I admit, I struggled a bit with the polynomials as I don't work much with them anymore, I still don't see any direct application for them even after years of working in scientific computing. Therefore, I see them as a graduation test only, meaning "If we can force you to learn this, then we can force you to learn anything.".
Just for that you fail the exam.
I think the point the GP was making was that, yes the US military can instantly and overwhelmingly wipe out any civil resistance. However that is entirely dependent on said soldiers of the US military actually following those orders. If there was a civil insurrection, there is a real possibility that soldiers would simply refuse to open fire on civilians and also possible that they would simply join them.
Doesn't happen much, does it?
Look, left-wing parties are likely to do well in our next election, but no-one sensible here, left or right, wants to raise the corporation tax rate. These companies provide our jobs.
If a raise would be announced, ordinary people here would really start to protest.
Ireland is not the US, where lower-middle class working people will protest on the streets saying that Mario Antoinette should have more cake.
I'd like to see a game that isn't a click-fest, but still would offer some action and nice visuals. Something with the gameplay involving giving orders to partially autonomous troops. After giving orders, you could watch and see how they fare and perhaps give some further orders, maybe with some possible penalty incurred for breaking radio silence. Or in the setting of a Total War type of game, there could be a limited number messengers who would take time to reach the troops and even have a chance to fail in delivering your orders.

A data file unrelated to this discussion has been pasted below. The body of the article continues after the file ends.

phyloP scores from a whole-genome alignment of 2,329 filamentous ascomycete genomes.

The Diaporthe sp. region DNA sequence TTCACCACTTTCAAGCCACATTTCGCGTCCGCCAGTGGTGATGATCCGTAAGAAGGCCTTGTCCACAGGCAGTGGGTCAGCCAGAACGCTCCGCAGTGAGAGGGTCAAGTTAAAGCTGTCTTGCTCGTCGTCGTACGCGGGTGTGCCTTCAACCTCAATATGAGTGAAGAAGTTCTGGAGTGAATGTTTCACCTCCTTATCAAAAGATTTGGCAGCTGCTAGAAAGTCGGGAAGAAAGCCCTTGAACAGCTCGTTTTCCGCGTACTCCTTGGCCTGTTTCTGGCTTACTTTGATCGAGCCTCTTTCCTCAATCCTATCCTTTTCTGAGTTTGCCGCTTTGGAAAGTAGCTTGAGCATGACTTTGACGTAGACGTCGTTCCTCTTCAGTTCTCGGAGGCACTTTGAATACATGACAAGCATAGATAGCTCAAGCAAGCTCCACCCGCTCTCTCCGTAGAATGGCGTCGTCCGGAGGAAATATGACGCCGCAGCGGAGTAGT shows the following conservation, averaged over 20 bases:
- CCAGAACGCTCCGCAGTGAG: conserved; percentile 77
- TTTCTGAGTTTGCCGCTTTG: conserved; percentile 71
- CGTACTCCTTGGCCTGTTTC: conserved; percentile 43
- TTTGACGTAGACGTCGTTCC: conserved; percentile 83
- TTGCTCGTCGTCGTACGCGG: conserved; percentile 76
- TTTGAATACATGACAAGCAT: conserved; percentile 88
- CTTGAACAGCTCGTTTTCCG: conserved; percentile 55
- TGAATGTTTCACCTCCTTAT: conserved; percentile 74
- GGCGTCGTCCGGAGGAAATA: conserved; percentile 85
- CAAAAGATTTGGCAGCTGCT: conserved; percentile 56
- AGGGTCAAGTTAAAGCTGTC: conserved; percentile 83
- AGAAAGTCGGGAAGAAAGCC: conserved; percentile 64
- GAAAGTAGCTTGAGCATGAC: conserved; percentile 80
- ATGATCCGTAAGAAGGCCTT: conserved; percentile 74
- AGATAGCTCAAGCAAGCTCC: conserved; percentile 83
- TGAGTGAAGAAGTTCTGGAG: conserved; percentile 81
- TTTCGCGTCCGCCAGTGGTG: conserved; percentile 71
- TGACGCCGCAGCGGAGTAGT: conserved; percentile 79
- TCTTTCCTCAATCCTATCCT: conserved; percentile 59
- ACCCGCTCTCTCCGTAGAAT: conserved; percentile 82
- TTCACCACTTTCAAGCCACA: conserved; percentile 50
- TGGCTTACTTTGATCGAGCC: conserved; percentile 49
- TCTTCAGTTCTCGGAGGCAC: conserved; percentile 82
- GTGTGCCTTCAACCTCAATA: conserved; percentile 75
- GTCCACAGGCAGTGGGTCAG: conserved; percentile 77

Scourge of War: Gettysburg and its predecessors Take Command: 2nd Manassas and Take Command: Bull Run pretty much work that way. The graphics are dated (think Medieval: TW quality) but functional enough, the gameplay fairly slow and meticulous. Most battles start with 5-20 minutes of maneuvering into attack positions, after which you order your divisions/brigades their set targets and watch them march into the fray. If and when things start looking bad you start to micromanage individual batteries and regiments. That's when it gets really hectic and interesting. Or you can play Empire: TW and watch the beautifully rendered but historically ridiculously inaccruate soldiers run up and down mountains on a tiny battlefield while being bombarded by overpowered artillery.
Multigrid is theoretically O(s), so I don't immediately see how this is such a huge leap. Of course the actual complexity also depends on the problem and the implementation. Maybe their method.is applicaple to a wider variety of problems.
Also, the "iterated sparsifying" sounds a lot like algebraic multigrid.
Why is this a troll?
Because anyone who points out that modern greens have abandoned real convervationism for made-up issues like CO2 "pollution" gets modded a troll on